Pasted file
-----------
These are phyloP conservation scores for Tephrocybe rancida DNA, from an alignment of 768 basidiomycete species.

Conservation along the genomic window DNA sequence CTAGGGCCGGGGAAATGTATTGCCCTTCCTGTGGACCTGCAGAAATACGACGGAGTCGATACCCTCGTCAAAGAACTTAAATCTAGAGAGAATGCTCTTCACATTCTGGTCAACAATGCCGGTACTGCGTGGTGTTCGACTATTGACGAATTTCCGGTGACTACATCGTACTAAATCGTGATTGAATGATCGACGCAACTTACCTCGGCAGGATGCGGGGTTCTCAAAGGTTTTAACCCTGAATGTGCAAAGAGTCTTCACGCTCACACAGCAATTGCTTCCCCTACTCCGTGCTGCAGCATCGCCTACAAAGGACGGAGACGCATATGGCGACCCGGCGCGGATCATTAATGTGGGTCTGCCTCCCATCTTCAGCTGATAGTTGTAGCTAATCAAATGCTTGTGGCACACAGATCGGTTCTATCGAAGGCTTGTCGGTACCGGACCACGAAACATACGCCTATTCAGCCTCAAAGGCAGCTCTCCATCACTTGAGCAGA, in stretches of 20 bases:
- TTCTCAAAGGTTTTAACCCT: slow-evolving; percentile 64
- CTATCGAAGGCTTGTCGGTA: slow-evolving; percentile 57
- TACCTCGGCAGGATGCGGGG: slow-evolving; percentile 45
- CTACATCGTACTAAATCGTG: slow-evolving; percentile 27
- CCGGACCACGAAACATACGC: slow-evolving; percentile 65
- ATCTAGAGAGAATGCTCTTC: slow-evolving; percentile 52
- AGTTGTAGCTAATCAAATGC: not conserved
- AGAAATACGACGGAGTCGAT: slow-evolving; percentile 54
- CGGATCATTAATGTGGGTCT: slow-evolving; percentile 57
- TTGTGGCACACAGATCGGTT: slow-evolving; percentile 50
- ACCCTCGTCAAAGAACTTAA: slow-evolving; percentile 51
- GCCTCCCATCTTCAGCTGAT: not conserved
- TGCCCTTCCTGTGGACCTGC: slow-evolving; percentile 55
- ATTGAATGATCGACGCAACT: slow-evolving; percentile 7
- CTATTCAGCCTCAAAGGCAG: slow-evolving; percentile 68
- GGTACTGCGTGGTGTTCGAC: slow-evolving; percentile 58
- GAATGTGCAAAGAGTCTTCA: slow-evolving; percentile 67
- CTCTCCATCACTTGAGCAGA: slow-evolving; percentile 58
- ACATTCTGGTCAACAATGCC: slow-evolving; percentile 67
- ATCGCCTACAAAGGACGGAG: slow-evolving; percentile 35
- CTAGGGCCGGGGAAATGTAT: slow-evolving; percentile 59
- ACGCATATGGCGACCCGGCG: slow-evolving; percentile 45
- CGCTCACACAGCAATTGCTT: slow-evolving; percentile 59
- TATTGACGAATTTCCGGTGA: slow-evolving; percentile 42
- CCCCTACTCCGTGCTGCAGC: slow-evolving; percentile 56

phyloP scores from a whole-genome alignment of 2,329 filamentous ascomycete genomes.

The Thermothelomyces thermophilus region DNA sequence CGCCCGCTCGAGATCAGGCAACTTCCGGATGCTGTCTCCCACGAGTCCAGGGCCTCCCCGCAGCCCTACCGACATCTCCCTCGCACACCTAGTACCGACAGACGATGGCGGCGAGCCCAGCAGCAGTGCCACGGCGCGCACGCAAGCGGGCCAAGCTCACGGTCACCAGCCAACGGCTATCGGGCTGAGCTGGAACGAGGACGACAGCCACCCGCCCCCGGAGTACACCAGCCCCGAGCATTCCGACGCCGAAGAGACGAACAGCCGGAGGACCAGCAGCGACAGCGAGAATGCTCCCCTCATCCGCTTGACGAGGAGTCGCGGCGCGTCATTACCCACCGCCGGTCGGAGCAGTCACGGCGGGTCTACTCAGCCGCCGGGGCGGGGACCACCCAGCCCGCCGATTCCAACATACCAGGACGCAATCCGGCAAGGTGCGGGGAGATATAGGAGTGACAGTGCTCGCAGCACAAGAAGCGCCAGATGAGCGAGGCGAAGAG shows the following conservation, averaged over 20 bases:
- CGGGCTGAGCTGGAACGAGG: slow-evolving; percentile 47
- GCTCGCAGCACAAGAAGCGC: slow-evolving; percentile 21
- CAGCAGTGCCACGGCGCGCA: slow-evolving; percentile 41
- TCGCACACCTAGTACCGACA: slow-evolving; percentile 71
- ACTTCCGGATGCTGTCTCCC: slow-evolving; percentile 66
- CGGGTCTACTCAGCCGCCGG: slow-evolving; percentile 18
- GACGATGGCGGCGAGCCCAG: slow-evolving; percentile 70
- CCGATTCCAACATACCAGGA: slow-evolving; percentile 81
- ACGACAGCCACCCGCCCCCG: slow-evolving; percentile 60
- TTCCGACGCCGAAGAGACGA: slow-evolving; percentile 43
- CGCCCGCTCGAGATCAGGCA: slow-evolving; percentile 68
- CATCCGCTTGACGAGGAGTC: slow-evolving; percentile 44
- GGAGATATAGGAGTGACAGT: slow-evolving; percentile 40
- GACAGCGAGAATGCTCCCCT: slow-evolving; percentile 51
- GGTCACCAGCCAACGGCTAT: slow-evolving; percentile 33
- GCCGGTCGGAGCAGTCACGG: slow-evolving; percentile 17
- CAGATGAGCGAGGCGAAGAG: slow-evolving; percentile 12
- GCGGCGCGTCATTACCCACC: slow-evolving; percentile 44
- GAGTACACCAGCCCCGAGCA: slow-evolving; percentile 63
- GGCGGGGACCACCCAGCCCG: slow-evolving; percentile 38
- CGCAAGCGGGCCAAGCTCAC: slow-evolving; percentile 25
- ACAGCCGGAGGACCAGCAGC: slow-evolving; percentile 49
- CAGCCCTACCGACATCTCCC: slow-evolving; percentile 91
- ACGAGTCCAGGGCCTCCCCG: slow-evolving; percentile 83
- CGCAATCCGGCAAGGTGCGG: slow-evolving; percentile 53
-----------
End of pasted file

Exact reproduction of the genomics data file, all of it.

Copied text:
These are phyloP conservation scores for Tephrocybe rancida DNA, from an alignment of 768 basidiomycete species.

Conservation along the genomic window DNA sequence CTAGGGCCGGGGAAATGTATTGCCCTTCCTGTGGACCTGCAGAAATACGACGGAGTCGATACCCTCGTCAAAGAACTTAAATCTAGAGAGAATGCTCTTCACATTCTGGTCAACAATGCCGGTACTGCGTGGTGTTCGACTATTGACGAATTTCCGGTGACTACATCGTACTAAATCGTGATTGAATGATCGACGCAACTTACCTCGGCAGGATGCGGGGTTCTCAAAGGTTTTAACCCTGAATGTGCAAAGAGTCTTCACGCTCACACAGCAATTGCTTCCCCTACTCCGTGCTGCAGCATCGCCTACAAAGGACGGAGACGCATATGGCGACCCGGCGCGGATCATTAATGTGGGTCTGCCTCCCATCTTCAGCTGATAGTTGTAGCTAATCAAATGCTTGTGGCACACAGATCGGTTCTATCGAAGGCTTGTCGGTACCGGACCACGAAACATACGCCTATTCAGCCTCAAAGGCAGCTCTCCATCACTTGAGCAGA, in stretches of 20 bases:
- TTCTCAAAGGTTTTAACCCT: slow-evolving; percentile 64
- CTATCGAAGGCTTGTCGGTA: slow-evolving; percentile 57
- TACCTCGGCAGGATGCGGGG: slow-evolving; percentile 45
- CTACATCGTACTAAATCGTG: slow-evolving; percentile 27
- CCGGACCACGAAACATACGC: slow-evolving; percentile 65
- ATCTAGAGAGAATGCTCTTC: slow-evolving; percentile 52
- AGTTGTAGCTAATCAAATGC: not conserved
- AGAAATACGACGGAGTCGAT: slow-evolving; percentile 54
- CGGATCATTAATGTGGGTCT: slow-evolving; percentile 57
- TTGTGGCACACAGATCGGTT: slow-evolving; percentile 50
- ACCCTCGTCAAAGAACTTAA: slow-evolving; percentile 51
- GCCTCCCATCTTCAGCTGAT: not conserved
- TGCCCTTCCTGTGGACCTGC: slow-evolving; percentile 55
- ATTGAATGATCGACGCAACT: slow-evolving; percentile 7
- CTATTCAGCCTCAAAGGCAG: slow-evolving; percentile 68
- GGTACTGCGTGGTGTTCGAC: slow-evolving; percentile 58
- GAATGTGCAAAGAGTCTTCA: slow-evolving; percentile 67
- CTCTCCATCACTTGAGCAGA: slow-evolving; percentile 58
- ACATTCTGGTCAACAATGCC: slow-evolving; percentile 67
- ATCGCCTACAAAGGACGGAG: slow-evolving; percentile 35
- CTAGGGCCGGGGAAATGTAT: slow-evolving; percentile 59
- ACGCATATGGCGACCCGGCG: slow-evolving; percentile 45
- CGCTCACACAGCAATTGCTT: slow-evolving; percentile 59
- TATTGACGAATTTCCGGTGA: slow-evolving; percentile 42
- CCCCTACTCCGTGCTGCAGC: slow-evolving; percentile 56

phyloP scores from a whole-genome alignment of 2,329 filamentous ascomycete genomes.

The Thermothelomyces thermophilus region DNA sequence CGCCCGCTCGAGATCAGGCAACTTCCGGATGCTGTCTCCCACGAGTCCAGGGCCTCCCCGCAGCCCTACCGACATCTCCCTCGCACACCTAGTACCGACAGACGATGGCGGCGAGCCCAGCAGCAGTGCCACGGCGCGCACGCAAGCGGGCCAAGCTCACGGTCACCAGCCAACGGCTATCGGGCTGAGCTGGAACGAGGACGACAGCCACCCGCCCCCGGAGTACACCAGCCCCGAGCATTCCGACGCCGAAGAGACGAACAGCCGGAGGACCAGCAGCGACAGCGAGAATGCTCCCCTCATCCGCTTGACGAGGAGTCGCGGCGCGTCATTACCCACCGCCGGTCGGAGCAGTCACGGCGGGTCTACTCAGCCGCCGGGGCGGGGACCACCCAGCCCGCCGATTCCAACATACCAGGACGCAATCCGGCAAGGTGCGGGGAGATATAGGAGTGACAGTGCTCGCAGCACAAGAAGCGCCAGATGAGCGAGGCGAAGAG shows the following conservation, averaged over 20 bases:
- CGGGCTGAGCTGGAACGAGG: slow-evolving; percentile 47
- GCTCGCAGCACAAGAAGCGC: slow-evolving; percentile 21
- CAGCAGTGCCACGGCGCGCA: slow-evolving; percentile 41
- TCGCACACCTAGTACCGACA: slow-evolving; percentile 71
- ACTTCCGGATGCTGTCTCCC: slow-evolving; percentile 66
- CGGGTCTACTCAGCCGCCGG: slow-evolving; percentile 18
- GACGATGGCGGCGAGCCCAG: slow-evolving; percentile 70
- CCGATTCCAACATACCAGGA: slow-evolving; percentile 81
- ACGACAGCCACCCGCCCCCG: slow-evolving; percentile 60
- TTCCGACGCCGAAGAGACGA: slow-evolving; percentile 43
- CGCCCGCTCGAGATCAGGCA: slow-evolving; percentile 68
- CATCCGCTTGACGAGGAGTC: slow-evolving; percentile 44
- GGAGATATAGGAGTGACAGT: slow-evolving; percentile 40
- GACAGCGAGAATGCTCCCCT: slow-evolving; percentile 51
- GGTCACCAGCCAACGGCTAT: slow-evolving; percentile 33
- GCCGGTCGGAGCAGTCACGG: slow-evolving; percentile 17
- CAGATGAGCGAGGCGAAGAG: slow-evolving; percentile 12
- GCGGCGCGTCATTACCCACC: slow-evolving; percentile 44
- GAGTACACCAGCCCCGAGCA: slow-evolving; percentile 63
- GGCGGGGACCACCCAGCCCG: slow-evolving; percentile 38
- CGCAAGCGGGCCAAGCTCAC: slow-evolving; percentile 25
- ACAGCCGGAGGACCAGCAGC: slow-evolving; percentile 49
- CAGCCCTACCGACATCTCCC: slow-evolving; percentile 91
- ACGAGTCCAGGGCCTCCCCG: slow-evolving; percentile 83
- CGCAATCCGGCAAGGTGCGG: slow-evolving; percentile 53